How Long Does a Cat Stay in Heat?

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A cat usually stays in heat for about four to seven days in general.

However, there are certain factors that might complicate things or change the estrus duration.

Let’s see how long does a cat stays in heat across different circumstances.

What is heat or estrus?

Heat is the time when your female cat (queen) is ready to mate.

It’s essentially a time period in a queen’s life when she’ll do various things aimed at attracting males as well as for other physiological reasons:

  • Loud vocalizing is pretty common during this time, but she won’t be screaming at you, you can be sure of that.
  • Rolling around is also pretty common and spreads her scent quickly.
  • To further spread her scent, she can also rub on things constantly.
  • Elevating her rear end is a good sign that she’s in heat.
  • Her appetite will decrease during the heat and she’ll be eating less food or sometimes ignoring it completely.

All these behaviors are typical of a queen’s heat period. Technically, it’s called the estrus cycle.

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So, how long will this keep going in?

In other words, how long will the heat last?

Well, to be honest, there’s nothing specific about it nor is there any rule of thumb. You see, the general time period of a queen’s heat is considered to be 4-7 days. However, sometimes cats would be in heat for a single day or just three days. It’s not abnormal.

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It’s exceptionally rare and possibly abnormal if her heat continues well beyond a week.

How old my cat will be when she has her first heat?

Cats usually experience their first heat around four months of age. This is true for a large number of cats. However, technically, the average age is considered to be six to nine months.

If you don’t want unwanted pregnancies and litters of kittens to take care of, you’re highly recommended to get your cat spayed before her first heat.

Surely, your vet will determine when  

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What happens during the heat?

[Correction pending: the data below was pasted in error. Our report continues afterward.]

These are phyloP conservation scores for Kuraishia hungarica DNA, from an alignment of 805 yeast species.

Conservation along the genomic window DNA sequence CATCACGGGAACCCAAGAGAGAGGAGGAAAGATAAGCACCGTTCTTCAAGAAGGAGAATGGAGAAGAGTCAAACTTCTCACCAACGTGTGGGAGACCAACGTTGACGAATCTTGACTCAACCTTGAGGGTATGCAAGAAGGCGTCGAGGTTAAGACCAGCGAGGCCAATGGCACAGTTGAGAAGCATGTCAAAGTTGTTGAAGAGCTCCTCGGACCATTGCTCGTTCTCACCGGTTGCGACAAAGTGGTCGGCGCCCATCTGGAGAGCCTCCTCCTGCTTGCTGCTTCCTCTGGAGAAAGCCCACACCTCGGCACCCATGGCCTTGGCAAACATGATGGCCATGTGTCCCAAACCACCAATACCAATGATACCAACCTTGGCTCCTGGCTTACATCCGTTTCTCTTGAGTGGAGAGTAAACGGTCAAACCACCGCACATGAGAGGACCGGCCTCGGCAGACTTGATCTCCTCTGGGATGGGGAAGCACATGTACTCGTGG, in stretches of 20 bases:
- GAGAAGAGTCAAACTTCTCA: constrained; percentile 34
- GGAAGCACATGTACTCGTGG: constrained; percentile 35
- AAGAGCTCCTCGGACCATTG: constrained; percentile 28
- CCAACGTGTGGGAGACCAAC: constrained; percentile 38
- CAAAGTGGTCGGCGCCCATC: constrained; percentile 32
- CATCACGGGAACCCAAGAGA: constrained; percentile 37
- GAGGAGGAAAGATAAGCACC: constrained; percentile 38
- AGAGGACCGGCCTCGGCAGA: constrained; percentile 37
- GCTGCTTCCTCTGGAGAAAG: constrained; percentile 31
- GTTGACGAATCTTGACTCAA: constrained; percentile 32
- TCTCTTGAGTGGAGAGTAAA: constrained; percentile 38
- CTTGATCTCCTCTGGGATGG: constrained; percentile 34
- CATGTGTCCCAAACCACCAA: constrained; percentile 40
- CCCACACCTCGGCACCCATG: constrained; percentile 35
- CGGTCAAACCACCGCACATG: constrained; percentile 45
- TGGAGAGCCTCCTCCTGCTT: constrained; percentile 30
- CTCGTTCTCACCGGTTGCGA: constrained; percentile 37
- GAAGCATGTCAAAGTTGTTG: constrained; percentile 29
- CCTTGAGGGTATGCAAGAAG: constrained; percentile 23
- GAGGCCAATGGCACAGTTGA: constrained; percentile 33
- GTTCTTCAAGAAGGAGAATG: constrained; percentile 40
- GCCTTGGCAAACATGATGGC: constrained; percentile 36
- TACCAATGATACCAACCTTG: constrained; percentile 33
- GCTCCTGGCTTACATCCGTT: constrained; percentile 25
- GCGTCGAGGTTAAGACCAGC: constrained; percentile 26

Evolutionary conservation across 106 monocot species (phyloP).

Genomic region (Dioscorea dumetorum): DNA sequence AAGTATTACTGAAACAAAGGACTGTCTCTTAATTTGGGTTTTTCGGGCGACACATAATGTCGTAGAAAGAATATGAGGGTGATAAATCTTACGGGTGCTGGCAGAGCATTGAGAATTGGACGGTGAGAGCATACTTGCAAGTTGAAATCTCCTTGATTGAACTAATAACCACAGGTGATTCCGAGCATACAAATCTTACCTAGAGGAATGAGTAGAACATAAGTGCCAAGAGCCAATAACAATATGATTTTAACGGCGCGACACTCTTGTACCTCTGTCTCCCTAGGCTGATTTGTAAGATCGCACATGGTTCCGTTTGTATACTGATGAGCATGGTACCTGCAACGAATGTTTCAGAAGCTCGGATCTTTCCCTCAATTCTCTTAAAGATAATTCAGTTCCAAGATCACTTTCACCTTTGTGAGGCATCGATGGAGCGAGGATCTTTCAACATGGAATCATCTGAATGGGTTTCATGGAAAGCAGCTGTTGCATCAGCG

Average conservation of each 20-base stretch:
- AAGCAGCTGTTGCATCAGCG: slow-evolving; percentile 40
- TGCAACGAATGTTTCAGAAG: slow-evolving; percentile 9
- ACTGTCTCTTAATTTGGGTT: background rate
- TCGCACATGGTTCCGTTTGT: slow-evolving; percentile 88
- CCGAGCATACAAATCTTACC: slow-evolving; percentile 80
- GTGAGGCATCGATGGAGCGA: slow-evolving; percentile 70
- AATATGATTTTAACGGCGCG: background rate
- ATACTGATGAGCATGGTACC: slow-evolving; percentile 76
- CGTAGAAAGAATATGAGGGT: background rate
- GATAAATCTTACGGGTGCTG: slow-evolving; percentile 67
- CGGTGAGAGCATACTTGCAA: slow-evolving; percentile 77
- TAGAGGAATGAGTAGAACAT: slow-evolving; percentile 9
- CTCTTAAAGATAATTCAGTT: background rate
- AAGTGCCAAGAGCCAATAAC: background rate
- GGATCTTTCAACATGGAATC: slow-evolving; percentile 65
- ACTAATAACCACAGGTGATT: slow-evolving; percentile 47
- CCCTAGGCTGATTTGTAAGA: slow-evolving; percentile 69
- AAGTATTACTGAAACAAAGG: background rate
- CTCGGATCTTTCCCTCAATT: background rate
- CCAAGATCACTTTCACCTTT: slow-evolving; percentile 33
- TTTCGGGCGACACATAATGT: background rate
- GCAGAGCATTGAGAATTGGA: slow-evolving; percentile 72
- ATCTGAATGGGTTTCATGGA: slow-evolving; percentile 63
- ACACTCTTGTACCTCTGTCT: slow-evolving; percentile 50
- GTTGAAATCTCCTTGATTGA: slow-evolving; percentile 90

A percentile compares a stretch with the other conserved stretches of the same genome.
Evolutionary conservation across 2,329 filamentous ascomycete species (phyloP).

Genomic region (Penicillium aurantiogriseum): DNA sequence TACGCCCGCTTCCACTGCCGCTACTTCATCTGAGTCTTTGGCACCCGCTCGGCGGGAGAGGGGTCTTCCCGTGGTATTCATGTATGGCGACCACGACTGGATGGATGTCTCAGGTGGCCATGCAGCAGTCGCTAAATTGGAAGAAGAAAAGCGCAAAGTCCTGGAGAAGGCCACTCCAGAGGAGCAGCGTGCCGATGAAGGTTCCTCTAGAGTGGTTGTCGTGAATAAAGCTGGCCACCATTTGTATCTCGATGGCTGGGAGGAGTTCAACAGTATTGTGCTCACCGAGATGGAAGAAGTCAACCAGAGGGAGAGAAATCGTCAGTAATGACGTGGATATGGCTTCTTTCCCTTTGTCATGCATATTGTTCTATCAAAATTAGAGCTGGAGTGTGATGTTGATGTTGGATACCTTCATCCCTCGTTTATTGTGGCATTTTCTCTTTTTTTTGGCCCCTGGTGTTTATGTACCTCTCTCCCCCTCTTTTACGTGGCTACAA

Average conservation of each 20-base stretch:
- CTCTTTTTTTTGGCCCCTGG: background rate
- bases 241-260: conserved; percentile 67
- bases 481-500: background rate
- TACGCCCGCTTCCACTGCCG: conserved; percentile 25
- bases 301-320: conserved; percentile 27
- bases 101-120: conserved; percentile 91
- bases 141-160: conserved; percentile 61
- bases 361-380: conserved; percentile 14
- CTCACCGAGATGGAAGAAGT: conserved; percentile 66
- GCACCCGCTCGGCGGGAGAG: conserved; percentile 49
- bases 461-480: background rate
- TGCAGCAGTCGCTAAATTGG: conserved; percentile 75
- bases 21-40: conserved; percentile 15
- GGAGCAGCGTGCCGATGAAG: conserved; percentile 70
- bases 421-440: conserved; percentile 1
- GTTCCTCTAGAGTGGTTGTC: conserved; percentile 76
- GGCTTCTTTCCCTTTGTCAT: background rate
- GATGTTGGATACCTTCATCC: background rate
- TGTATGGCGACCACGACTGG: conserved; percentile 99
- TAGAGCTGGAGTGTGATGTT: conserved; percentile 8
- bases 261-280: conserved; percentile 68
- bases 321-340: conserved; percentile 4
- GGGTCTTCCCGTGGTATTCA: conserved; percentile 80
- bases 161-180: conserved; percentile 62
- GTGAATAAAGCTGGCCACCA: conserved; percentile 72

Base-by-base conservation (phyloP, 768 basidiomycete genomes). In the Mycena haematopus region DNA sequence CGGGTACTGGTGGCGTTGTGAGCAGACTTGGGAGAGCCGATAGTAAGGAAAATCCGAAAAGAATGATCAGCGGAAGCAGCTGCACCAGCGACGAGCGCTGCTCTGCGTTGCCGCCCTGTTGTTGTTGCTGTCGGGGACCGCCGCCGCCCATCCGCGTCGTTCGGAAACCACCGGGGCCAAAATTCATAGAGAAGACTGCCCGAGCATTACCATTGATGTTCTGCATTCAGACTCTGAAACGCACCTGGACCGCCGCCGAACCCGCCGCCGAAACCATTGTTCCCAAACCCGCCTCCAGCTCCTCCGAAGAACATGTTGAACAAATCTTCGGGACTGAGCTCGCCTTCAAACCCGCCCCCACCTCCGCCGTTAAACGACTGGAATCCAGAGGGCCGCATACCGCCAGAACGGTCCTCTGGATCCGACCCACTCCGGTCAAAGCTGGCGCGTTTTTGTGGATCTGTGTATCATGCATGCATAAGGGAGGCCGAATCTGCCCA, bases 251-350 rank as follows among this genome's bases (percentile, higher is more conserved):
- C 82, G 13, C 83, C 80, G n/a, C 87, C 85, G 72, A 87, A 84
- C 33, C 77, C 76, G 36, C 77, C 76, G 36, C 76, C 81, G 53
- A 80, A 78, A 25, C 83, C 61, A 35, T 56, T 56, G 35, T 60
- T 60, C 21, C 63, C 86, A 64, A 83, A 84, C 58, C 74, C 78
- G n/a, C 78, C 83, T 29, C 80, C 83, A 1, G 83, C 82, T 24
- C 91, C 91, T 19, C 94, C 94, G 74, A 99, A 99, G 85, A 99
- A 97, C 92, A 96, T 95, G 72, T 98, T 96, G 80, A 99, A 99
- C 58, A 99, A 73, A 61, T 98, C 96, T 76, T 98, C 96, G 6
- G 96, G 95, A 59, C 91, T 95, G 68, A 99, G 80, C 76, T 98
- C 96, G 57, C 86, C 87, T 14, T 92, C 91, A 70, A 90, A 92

During estrus, males will try to approach her and mate.

However, ovulation (the release of eggs from the ovaries, required for successful pregnancy) will only happen during the heat. Mating at any other point will have no effect because the necessary hormones are not present.

Now, the queen might need to mate for about 4-5 times (it could be with different males) to get pregnant. If multiple males are involved, she will give birth to a litter of kittens who will all have the same mother but different fathers.

Now, one thing that you have to understand is that your cat will not be pregnant if she’s not in heat. I have seen a lot of cat owners worry over their female cats thinking that pregnancy can come at any point. Well, that’s not the truth at all.

Only a queen in heat will get pregnant.

Another point that a lot of cat owners seem to be missing out on is that unless your cat is spayed, she will keep getting out of your house until she gets pregnant. During her first heat, if she’s not ovulated, she will continue to circle through heat cycles and until she’s impregnated, she won’t stop going out.

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So, in a way, if you don’t want to contribute to pet overpopulation and increase the count of stray kittens, then the best thing for you has to be getting your female cat spayed (and if you own a male cat, then getting him neutered).

What happens after heat?

There are two possible stages after estrus: interestrus or anestrus.

If mating was unsuccessful during estrus, she goes into interestrus. It’s a time period where her estrogen levels will drop significantly but her health or behavior will not be affected. This is sort of an in-between phase. After several days, she’ll again go into estrus.

During anestrus, the queen is reproductively dormant as a result of the hormones becoming inactive. She’s simply not in season and cannot or would not mate. The estrus cycle activity is missing here.

Indoor cats are exposed to artificial light which means they can keep going through heat cycles all year round. However, outdoor cats usually go into heat during the spring to fall time. Longer days have more light, therefore stimulating hormone production. October to January, daylight is lesser and therefore, unable to stimulate outdoor cats to go into heat.

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